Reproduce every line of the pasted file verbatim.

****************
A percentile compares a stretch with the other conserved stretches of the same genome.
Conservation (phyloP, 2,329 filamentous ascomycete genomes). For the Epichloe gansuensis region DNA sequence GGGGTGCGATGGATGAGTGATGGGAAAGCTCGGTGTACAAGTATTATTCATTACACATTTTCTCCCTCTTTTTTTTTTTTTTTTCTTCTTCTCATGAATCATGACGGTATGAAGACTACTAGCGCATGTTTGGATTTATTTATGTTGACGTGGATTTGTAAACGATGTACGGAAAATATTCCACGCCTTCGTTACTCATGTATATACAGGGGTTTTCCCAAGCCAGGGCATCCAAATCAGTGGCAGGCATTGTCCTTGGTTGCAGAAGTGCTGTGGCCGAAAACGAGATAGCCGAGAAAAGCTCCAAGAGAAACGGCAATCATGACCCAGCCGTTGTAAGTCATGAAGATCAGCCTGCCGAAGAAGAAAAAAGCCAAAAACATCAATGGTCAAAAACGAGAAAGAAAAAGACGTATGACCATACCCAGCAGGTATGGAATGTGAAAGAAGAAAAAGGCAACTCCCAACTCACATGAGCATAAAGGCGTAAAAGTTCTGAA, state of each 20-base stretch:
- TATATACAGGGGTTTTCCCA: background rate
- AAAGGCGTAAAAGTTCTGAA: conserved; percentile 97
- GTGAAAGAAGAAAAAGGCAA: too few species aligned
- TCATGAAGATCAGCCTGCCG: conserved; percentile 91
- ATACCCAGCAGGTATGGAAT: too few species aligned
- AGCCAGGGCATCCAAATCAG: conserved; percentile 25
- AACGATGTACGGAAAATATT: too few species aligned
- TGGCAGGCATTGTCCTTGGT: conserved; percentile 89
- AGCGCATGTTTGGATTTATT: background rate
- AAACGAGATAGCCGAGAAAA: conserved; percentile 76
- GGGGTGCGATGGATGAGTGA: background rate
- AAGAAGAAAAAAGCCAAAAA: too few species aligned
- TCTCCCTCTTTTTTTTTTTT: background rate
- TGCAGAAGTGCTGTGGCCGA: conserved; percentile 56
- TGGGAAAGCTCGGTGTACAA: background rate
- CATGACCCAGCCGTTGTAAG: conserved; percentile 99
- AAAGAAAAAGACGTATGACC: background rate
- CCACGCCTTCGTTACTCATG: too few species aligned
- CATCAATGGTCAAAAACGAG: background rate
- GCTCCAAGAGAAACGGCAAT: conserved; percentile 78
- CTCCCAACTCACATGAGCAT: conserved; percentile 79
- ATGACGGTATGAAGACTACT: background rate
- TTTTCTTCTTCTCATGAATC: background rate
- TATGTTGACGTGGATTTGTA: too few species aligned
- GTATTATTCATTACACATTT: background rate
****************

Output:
A percentile compares a stretch with the other conserved stretches of the same genome.
Conservation (phyloP, 2,329 filamentous ascomycete genomes). For the Epichloe gansuensis region DNA sequence GGGGTGCGATGGATGAGTGATGGGAAAGCTCGGTGTACAAGTATTATTCATTACACATTTTCTCCCTCTTTTTTTTTTTTTTTTCTTCTTCTCATGAATCATGACGGTATGAAGACTACTAGCGCATGTTTGGATTTATTTATGTTGACGTGGATTTGTAAACGATGTACGGAAAATATTCCACGCCTTCGTTACTCATGTATATACAGGGGTTTTCCCAAGCCAGGGCATCCAAATCAGTGGCAGGCATTGTCCTTGGTTGCAGAAGTGCTGTGGCCGAAAACGAGATAGCCGAGAAAAGCTCCAAGAGAAACGGCAATCATGACCCAGCCGTTGTAAGTCATGAAGATCAGCCTGCCGAAGAAGAAAAAAGCCAAAAACATCAATGGTCAAAAACGAGAAAGAAAAAGACGTATGACCATACCCAGCAGGTATGGAATGTGAAAGAAGAAAAAGGCAACTCCCAACTCACATGAGCATAAAGGCGTAAAAGTTCTGAA, state of each 20-base stretch:
- TATATACAGGGGTTTTCCCA: background rate
- AAAGGCGTAAAAGTTCTGAA: conserved; percentile 97
- GTGAAAGAAGAAAAAGGCAA: too few species aligned
- TCATGAAGATCAGCCTGCCG: conserved; percentile 91
- ATACCCAGCAGGTATGGAAT: too few species aligned
- AGCCAGGGCATCCAAATCAG: conserved; percentile 25
- AACGATGTACGGAAAATATT: too few species aligned
- TGGCAGGCATTGTCCTTGGT: conserved; percentile 89
- AGCGCATGTTTGGATTTATT: background rate
- AAACGAGATAGCCGAGAAAA: conserved; percentile 76
- GGGGTGCGATGGATGAGTGA: background rate
- AAGAAGAAAAAAGCCAAAAA: too few species aligned
- TCTCCCTCTTTTTTTTTTTT: background rate
- TGCAGAAGTGCTGTGGCCGA: conserved; percentile 56
- TGGGAAAGCTCGGTGTACAA: background rate
- CATGACCCAGCCGTTGTAAG: conserved; percentile 99
- AAAGAAAAAGACGTATGACC: background rate
- CCACGCCTTCGTTACTCATG: too few species aligned
- CATCAATGGTCAAAAACGAG: background rate
- GCTCCAAGAGAAACGGCAAT: conserved; percentile 78
- CTCCCAACTCACATGAGCAT: conserved; percentile 79
- ATGACGGTATGAAGACTACT: background rate
- TTTTCTTCTTCTCATGAATC: background rate
- TATGTTGACGTGGATTTGTA: too few species aligned
- GTATTATTCATTACACATTT: background rate